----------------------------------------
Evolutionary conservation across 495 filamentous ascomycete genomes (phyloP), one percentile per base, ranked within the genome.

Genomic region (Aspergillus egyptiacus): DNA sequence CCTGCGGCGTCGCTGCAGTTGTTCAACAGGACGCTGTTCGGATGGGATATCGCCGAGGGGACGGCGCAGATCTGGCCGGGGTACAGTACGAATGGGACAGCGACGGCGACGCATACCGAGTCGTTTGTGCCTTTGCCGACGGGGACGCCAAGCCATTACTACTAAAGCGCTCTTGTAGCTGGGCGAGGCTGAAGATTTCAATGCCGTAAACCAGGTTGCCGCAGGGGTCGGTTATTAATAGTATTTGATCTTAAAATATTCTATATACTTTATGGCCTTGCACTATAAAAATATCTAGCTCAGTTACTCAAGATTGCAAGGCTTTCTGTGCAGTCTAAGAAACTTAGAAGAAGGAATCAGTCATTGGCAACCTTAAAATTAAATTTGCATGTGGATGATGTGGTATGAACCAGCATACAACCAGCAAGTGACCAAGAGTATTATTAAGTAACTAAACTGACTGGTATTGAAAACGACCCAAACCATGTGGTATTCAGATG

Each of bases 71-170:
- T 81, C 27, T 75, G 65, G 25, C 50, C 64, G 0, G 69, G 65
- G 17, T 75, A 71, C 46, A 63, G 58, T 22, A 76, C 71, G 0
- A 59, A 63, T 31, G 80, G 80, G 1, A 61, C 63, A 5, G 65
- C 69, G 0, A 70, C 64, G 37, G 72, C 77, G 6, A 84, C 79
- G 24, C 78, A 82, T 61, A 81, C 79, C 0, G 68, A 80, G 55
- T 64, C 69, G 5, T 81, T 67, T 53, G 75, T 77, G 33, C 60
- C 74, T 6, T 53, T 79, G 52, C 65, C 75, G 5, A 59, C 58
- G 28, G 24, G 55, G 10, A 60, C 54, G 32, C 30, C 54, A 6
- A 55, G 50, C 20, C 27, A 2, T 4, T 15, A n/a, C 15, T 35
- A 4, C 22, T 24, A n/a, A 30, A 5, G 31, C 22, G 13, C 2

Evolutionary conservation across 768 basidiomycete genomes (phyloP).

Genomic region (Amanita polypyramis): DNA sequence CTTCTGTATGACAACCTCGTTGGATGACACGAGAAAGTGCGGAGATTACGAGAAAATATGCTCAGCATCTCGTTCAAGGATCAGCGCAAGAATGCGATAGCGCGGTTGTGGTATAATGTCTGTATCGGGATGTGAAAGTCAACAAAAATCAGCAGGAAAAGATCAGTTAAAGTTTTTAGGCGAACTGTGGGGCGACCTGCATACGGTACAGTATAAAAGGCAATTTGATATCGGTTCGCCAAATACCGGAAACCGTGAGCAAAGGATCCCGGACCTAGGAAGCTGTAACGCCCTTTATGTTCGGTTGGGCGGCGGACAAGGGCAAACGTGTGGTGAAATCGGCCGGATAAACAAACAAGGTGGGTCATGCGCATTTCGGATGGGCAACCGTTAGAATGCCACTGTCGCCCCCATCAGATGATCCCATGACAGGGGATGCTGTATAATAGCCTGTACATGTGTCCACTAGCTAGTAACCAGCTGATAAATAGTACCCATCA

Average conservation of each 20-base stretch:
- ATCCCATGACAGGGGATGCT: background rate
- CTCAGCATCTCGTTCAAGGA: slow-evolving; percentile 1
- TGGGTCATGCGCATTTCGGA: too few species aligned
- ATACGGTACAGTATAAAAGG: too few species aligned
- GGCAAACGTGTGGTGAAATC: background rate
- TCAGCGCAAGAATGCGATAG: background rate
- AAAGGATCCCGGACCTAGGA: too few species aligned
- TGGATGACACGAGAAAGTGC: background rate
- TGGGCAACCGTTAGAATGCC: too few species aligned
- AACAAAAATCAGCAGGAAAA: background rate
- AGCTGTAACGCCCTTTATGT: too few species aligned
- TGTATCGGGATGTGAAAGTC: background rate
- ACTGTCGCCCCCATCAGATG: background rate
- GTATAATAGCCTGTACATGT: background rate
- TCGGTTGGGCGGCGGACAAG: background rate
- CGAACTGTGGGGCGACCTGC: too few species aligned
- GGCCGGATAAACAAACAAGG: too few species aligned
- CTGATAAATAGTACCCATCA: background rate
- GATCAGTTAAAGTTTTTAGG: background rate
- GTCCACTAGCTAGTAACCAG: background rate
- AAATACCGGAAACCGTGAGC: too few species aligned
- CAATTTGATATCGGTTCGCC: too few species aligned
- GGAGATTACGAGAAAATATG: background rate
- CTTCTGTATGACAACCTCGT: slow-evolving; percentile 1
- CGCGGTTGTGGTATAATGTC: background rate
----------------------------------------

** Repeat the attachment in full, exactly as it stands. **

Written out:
Evolutionary conservation across 495 filamentous ascomycete genomes (phyloP), one percentile per base, ranked within the genome.

Genomic region (Aspergillus egyptiacus): DNA sequence CCTGCGGCGTCGCTGCAGTTGTTCAACAGGACGCTGTTCGGATGGGATATCGCCGAGGGGACGGCGCAGATCTGGCCGGGGTACAGTACGAATGGGACAGCGACGGCGACGCATACCGAGTCGTTTGTGCCTTTGCCGACGGGGACGCCAAGCCATTACTACTAAAGCGCTCTTGTAGCTGGGCGAGGCTGAAGATTTCAATGCCGTAAACCAGGTTGCCGCAGGGGTCGGTTATTAATAGTATTTGATCTTAAAATATTCTATATACTTTATGGCCTTGCACTATAAAAATATCTAGCTCAGTTACTCAAGATTGCAAGGCTTTCTGTGCAGTCTAAGAAACTTAGAAGAAGGAATCAGTCATTGGCAACCTTAAAATTAAATTTGCATGTGGATGATGTGGTATGAACCAGCATACAACCAGCAAGTGACCAAGAGTATTATTAAGTAACTAAACTGACTGGTATTGAAAACGACCCAAACCATGTGGTATTCAGATG

Each of bases 71-170:
- T 81, C 27, T 75, G 65, G 25, C 50, C 64, G 0, G 69, G 65
- G 17, T 75, A 71, C 46, A 63, G 58, T 22, A 76, C 71, G 0
- A 59, A 63, T 31, G 80, G 80, G 1, A 61, C 63, A 5, G 65
- C 69, G 0, A 70, C 64, G 37, G 72, C 77, G 6, A 84, C 79
- G 24, C 78, A 82, T 61, A 81, C 79, C 0, G 68, A 80, G 55
- T 64, C 69, G 5, T 81, T 67, T 53, G 75, T 77, G 33, C 60
- C 74, T 6, T 53, T 79, G 52, C 65, C 75, G 5, A 59, C 58
- G 28, G 24, G 55, G 10, A 60, C 54, G 32, C 30, C 54, A 6
- A 55, G 50, C 20, C 27, A 2, T 4, T 15, A n/a, C 15, T 35
- A 4, C 22, T 24, A n/a, A 30, A 5, G 31, C 22, G 13, C 2

Evolutionary conservation across 768 basidiomycete genomes (phyloP).

Genomic region (Amanita polypyramis): DNA sequence CTTCTGTATGACAACCTCGTTGGATGACACGAGAAAGTGCGGAGATTACGAGAAAATATGCTCAGCATCTCGTTCAAGGATCAGCGCAAGAATGCGATAGCGCGGTTGTGGTATAATGTCTGTATCGGGATGTGAAAGTCAACAAAAATCAGCAGGAAAAGATCAGTTAAAGTTTTTAGGCGAACTGTGGGGCGACCTGCATACGGTACAGTATAAAAGGCAATTTGATATCGGTTCGCCAAATACCGGAAACCGTGAGCAAAGGATCCCGGACCTAGGAAGCTGTAACGCCCTTTATGTTCGGTTGGGCGGCGGACAAGGGCAAACGTGTGGTGAAATCGGCCGGATAAACAAACAAGGTGGGTCATGCGCATTTCGGATGGGCAACCGTTAGAATGCCACTGTCGCCCCCATCAGATGATCCCATGACAGGGGATGCTGTATAATAGCCTGTACATGTGTCCACTAGCTAGTAACCAGCTGATAAATAGTACCCATCA

Average conservation of each 20-base stretch:
- ATCCCATGACAGGGGATGCT: background rate
- CTCAGCATCTCGTTCAAGGA: slow-evolving; percentile 1
- TGGGTCATGCGCATTTCGGA: too few species aligned
- ATACGGTACAGTATAAAAGG: too few species aligned
- GGCAAACGTGTGGTGAAATC: background rate
- TCAGCGCAAGAATGCGATAG: background rate
- AAAGGATCCCGGACCTAGGA: too few species aligned
- TGGATGACACGAGAAAGTGC: background rate
- TGGGCAACCGTTAGAATGCC: too few species aligned
- AACAAAAATCAGCAGGAAAA: background rate
- AGCTGTAACGCCCTTTATGT: too few species aligned
- TGTATCGGGATGTGAAAGTC: background rate
- ACTGTCGCCCCCATCAGATG: background rate
- GTATAATAGCCTGTACATGT: background rate
- TCGGTTGGGCGGCGGACAAG: background rate
- CGAACTGTGGGGCGACCTGC: too few species aligned
- GGCCGGATAAACAAACAAGG: too few species aligned
- CTGATAAATAGTACCCATCA: background rate
- GATCAGTTAAAGTTTTTAGG: background rate
- GTCCACTAGCTAGTAACCAG: background rate
- AAATACCGGAAACCGTGAGC: too few species aligned
- CAATTTGATATCGGTTCGCC: too few species aligned
- GGAGATTACGAGAAAATATG: background rate
- CTTCTGTATGACAACCTCGT: slow-evolving; percentile 1
- CGCGGTTGTGGTATAATGTC: background rate